THE HAGUE–The Kingdom Council of Ministers decided on Friday to postpone decision-taking on a proposal regarding the repayment of the 2019 bridge loans for St. Maarten’s Princess Juliana International Airport.
Dutch Minister of Home Affairs and Kingdom Relations Raymond Knops said on Friday after the meeting of the Kingdom Council of Ministers that the decision-taking had been deferred on the request of the St. Maarten government.
Knops said it was not up to him to give the specifics on why St. Maarten had asked this postponement. “I can only say that we honoured St. Maarten’s request not to put the proposal on the agenda of today’s meeting. There was a proposal, but it will be deferred to the next meeting,” he told the media afterwards. The Kingdom Council of Ministers meets once a month.
Asked by the media what St. Maarten could do in the meantime regarding the bridge loans, amounting to US $20 million in total, Knops said he could not comment on that because he was not in St. Maarten’s shoes.
He said the preconditions of the airport loans were “known.” These preconditions included appointments on the airport project team, the appointment of a Corporate Financial Officer (CFO) from the Schiphol Group, screening of the members of the airport management and boards, and a few other corporate-governance-related matters.
St. Maarten Interim Prime Minister Silveria Jacobs announced on Wednesday that government had requested a second postponement of the repayment of the bridge loans that were issued to the airport last year as an emergency measure to secure liquidity support. The repayment was originally due in November 2019. The Kingdom Government then approved a two-month extension on the repayment.
Knops, who had just returned from a four-day visit to Aruba, Bonaire and Curaçao, also addressed the issue of the July 2019 financial instruction for Curaçao, when speaking to the press on Friday. He confirmed that the advice of the Kingdom Council of State regarding the appeal procedure filed by the Curaçao government was in.
“We have received the advice. I will take it into consideration and give a reaction shortly,” he said, adding that this would then go to the next Kingdom Council of Ministers meeting for final decision-taking either next month or the month after.
On the last day of his visit to the islands, Knops gave a press conference in Curaçao in which he addressed what he considered the lack of action in executing Curaçao’s growth accord, Dutch government support and the Girobank debacle.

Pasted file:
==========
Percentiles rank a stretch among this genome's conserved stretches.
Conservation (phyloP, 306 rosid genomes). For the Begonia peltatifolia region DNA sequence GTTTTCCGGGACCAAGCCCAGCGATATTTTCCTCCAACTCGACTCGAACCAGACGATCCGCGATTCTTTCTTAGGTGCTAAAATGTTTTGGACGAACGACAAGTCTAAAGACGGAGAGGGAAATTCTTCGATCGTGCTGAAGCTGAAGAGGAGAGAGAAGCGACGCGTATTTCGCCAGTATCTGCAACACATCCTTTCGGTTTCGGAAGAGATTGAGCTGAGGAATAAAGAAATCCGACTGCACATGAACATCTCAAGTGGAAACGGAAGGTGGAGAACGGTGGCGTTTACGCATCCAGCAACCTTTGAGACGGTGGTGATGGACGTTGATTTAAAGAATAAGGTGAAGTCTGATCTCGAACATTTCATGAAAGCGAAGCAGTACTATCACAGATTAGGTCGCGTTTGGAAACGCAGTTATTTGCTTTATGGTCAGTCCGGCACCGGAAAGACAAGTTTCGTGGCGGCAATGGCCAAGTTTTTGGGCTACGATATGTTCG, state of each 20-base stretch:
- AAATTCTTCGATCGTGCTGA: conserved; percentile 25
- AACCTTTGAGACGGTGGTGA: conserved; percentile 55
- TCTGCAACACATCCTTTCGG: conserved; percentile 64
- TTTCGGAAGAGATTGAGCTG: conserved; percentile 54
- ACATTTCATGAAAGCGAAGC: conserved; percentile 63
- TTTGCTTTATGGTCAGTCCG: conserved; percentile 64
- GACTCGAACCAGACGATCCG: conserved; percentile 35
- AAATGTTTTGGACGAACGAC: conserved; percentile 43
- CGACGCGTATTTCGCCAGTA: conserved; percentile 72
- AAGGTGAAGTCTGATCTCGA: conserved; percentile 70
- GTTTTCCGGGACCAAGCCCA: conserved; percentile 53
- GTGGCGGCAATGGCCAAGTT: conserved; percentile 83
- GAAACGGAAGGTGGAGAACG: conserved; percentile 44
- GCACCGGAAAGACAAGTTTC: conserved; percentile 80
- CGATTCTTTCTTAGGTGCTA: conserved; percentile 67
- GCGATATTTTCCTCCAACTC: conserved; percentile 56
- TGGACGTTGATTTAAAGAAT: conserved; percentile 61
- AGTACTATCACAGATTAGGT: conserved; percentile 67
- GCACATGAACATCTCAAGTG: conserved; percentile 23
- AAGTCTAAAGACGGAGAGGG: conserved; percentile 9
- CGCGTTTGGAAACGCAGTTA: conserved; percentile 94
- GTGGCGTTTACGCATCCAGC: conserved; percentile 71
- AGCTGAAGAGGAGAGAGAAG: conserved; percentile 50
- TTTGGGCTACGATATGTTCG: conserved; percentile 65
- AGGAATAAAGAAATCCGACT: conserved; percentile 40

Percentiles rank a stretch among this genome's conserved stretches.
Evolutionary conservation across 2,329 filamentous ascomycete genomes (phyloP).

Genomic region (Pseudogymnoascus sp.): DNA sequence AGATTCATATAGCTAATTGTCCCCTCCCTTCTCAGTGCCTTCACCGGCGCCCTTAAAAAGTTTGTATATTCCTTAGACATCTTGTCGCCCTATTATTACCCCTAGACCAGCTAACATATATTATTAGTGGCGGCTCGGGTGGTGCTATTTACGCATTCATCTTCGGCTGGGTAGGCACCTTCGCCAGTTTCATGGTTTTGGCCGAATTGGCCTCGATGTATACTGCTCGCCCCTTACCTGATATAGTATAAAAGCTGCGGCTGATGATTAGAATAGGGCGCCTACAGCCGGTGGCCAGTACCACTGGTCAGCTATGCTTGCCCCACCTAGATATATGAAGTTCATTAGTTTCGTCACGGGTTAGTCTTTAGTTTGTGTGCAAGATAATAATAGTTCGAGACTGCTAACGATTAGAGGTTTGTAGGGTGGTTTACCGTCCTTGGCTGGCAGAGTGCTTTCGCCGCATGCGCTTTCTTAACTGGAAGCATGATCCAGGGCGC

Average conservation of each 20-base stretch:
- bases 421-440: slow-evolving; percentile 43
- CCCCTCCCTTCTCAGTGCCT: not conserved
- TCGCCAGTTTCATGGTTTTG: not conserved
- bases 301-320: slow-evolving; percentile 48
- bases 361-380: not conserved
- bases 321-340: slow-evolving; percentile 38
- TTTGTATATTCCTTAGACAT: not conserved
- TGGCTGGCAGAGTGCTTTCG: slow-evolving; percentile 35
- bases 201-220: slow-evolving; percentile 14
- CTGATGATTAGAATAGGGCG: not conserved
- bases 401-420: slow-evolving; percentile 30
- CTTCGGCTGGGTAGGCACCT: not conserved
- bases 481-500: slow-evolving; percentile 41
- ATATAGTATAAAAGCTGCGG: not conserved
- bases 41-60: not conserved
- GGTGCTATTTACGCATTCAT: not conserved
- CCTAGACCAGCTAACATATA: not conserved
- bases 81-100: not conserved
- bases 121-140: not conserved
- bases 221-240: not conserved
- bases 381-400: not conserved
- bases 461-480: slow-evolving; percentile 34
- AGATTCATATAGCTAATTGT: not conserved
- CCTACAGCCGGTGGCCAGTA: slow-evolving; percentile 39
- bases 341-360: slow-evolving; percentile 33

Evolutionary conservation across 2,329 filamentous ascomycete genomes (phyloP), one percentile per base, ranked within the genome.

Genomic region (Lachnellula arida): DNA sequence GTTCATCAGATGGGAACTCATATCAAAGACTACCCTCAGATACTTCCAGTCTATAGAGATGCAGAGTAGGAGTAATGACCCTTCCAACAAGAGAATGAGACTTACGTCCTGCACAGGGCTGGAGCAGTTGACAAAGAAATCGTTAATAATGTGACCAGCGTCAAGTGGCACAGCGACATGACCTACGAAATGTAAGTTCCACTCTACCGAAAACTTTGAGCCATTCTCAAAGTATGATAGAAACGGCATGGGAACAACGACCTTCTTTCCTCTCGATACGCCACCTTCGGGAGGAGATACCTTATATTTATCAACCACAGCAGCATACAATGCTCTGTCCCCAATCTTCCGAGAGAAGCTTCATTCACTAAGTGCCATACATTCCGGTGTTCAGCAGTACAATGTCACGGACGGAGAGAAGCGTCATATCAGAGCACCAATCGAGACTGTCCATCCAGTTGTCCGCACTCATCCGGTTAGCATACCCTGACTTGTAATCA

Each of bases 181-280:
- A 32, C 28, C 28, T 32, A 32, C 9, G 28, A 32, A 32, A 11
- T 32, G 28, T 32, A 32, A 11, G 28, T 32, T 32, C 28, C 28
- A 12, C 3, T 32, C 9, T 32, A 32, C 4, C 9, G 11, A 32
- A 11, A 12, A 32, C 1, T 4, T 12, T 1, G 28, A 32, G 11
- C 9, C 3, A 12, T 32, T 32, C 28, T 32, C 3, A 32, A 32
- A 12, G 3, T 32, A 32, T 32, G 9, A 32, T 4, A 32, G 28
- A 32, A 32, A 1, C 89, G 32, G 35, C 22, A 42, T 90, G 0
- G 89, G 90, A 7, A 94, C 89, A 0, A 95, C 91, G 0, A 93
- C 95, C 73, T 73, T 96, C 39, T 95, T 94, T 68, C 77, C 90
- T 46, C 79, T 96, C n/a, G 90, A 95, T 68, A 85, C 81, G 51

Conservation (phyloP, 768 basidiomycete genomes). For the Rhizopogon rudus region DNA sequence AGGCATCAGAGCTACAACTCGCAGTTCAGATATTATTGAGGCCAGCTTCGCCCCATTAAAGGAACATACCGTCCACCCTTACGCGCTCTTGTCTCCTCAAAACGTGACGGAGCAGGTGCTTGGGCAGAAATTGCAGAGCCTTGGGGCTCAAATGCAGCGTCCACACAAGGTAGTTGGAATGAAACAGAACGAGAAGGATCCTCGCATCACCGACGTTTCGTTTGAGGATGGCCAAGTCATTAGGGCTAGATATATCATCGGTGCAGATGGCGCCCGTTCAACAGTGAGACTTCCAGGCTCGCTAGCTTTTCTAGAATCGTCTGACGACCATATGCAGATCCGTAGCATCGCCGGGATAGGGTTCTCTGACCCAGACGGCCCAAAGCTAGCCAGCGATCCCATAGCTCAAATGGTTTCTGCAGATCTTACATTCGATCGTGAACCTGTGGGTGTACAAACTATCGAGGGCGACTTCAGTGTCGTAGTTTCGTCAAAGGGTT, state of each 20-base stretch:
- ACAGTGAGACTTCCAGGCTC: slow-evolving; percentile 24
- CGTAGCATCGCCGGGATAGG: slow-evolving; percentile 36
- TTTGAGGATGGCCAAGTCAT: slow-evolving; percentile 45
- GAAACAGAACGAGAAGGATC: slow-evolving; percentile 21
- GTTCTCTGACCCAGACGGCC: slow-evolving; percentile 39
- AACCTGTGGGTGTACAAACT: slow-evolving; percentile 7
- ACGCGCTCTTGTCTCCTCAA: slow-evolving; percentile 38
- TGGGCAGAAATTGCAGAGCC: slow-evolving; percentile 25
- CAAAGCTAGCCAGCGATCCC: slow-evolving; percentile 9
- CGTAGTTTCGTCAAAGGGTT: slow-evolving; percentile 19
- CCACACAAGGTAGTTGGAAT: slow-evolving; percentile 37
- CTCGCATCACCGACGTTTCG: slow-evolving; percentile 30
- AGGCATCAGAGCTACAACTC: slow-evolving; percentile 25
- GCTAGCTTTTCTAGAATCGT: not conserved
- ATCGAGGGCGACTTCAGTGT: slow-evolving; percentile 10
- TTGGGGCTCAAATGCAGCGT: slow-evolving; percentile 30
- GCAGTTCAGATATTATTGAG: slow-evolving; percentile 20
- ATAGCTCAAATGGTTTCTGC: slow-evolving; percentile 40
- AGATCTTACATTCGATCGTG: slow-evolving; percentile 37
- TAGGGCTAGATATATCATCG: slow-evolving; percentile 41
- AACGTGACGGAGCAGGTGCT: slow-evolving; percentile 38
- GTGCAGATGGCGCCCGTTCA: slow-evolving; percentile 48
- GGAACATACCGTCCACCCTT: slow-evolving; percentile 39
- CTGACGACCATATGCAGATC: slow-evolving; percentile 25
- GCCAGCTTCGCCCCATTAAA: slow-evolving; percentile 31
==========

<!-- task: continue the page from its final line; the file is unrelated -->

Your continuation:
According to Knops, he was not being blunt when he said that the execution of the Growth Strategy of Prime Minister Eugene Rhuggenaath’s government was going too slowly. “I have to be able to mention the bottlenecks and I have concluded that things are moving too slowly. Too few things have been accomplished in the past half-year.”
He said The Hague had offered know-how to the Curaçao government to help speed up the execution of the Growth Strategy, but Willemstad needed to be open to accept this assistance. “That should be seen as a gesture of wanting to help. We need to help each other more than ever. We need to keep up the speed, because there are opportunities. We also need trust.”
Knops said Dutch expertise many times was seen as “meddling,” while in fact these Dutch civil servants were professionals who could provide useful advice. He emphasised that the ultimate decision-taking was in the hands of the Curaçao government, not the assisting Dutch civil servants.
Knops was highly critical about the Girobank fiasco which has been attributed to failing of supervision by the Central Bank of Curaçao and St. Maarten (CBCS) of the mismanagement at the Giro Bank. “Huge mistakes were made. This is unacceptable and irresponsible, and shows that good governance is a top priority. It involves people’s money for which they have worked hard and must be well-managed.”
Source: The Daily Herald https://www.facebook.com/heraldsxm/photos/a.1251060041587810/3388409427852850/?type=3&theater